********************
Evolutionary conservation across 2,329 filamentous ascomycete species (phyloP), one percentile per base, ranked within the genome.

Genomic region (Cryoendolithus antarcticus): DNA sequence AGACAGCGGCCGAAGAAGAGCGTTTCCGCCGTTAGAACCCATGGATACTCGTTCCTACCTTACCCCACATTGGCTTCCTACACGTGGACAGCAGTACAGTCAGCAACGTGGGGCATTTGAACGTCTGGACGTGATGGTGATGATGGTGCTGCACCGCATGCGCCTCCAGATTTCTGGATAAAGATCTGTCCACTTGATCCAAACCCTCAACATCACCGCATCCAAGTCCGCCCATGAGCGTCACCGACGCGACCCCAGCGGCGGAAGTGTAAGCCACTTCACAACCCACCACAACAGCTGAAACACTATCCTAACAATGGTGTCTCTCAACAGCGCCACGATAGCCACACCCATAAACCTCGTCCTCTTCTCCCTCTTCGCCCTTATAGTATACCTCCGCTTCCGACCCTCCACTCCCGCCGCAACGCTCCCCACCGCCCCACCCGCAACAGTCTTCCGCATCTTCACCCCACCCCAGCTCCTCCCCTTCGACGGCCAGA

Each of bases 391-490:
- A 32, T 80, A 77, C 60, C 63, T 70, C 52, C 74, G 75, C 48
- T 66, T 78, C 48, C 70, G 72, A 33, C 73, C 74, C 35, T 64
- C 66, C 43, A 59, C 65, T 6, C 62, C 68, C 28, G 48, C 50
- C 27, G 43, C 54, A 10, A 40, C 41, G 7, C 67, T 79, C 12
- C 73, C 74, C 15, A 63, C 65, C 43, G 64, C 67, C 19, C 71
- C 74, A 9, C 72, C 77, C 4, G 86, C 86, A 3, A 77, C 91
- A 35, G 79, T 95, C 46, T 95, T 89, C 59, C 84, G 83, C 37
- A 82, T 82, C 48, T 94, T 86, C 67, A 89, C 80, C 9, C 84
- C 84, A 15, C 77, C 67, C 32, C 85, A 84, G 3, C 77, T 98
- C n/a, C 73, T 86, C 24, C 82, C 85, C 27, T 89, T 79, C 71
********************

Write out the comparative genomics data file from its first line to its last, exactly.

Evolutionary conservation across 2,329 filamentous ascomycete species (phyloP), one percentile per base, ranked within the genome.

Genomic region (Cryoendolithus antarcticus): DNA sequence AGACAGCGGCCGAAGAAGAGCGTTTCCGCCGTTAGAACCCATGGATACTCGTTCCTACCTTACCCCACATTGGCTTCCTACACGTGGACAGCAGTACAGTCAGCAACGTGGGGCATTTGAACGTCTGGACGTGATGGTGATGATGGTGCTGCACCGCATGCGCCTCCAGATTTCTGGATAAAGATCTGTCCACTTGATCCAAACCCTCAACATCACCGCATCCAAGTCCGCCCATGAGCGTCACCGACGCGACCCCAGCGGCGGAAGTGTAAGCCACTTCACAACCCACCACAACAGCTGAAACACTATCCTAACAATGGTGTCTCTCAACAGCGCCACGATAGCCACACCCATAAACCTCGTCCTCTTCTCCCTCTTCGCCCTTATAGTATACCTCCGCTTCCGACCCTCCACTCCCGCCGCAACGCTCCCCACCGCCCCACCCGCAACAGTCTTCCGCATCTTCACCCCACCCCAGCTCCTCCCCTTCGACGGCCAGA

Each of bases 391-490:
- A 32, T 80, A 77, C 60, C 63, T 70, C 52, C 74, G 75, C 48
- T 66, T 78, C 48, C 70, G 72, A 33, C 73, C 74, C 35, T 64
- C 66, C 43, A 59, C 65, T 6, C 62, C 68, C 28, G 48, C 50
- C 27, G 43, C 54, A 10, A 40, C 41, G 7, C 67, T 79, C 12
- C 73, C 74, C 15, A 63, C 65, C 43, G 64, C 67, C 19, C 71
- C 74, A 9, C 72, C 77, C 4, G 86, C 86, A 3, A 77, C 91
- A 35, G 79, T 95, C 46, T 95, T 89, C 59, C 84, G 83, C 37
- A 82, T 82, C 48, T 94, T 86, C 67, A 89, C 80, C 9, C 84
- C 84, A 15, C 77, C 67, C 32, C 85, A 84, G 3, C 77, T 98
- C n/a, C 73, T 86, C 24, C 82, C 85, C 27, T 89, T 79, C 71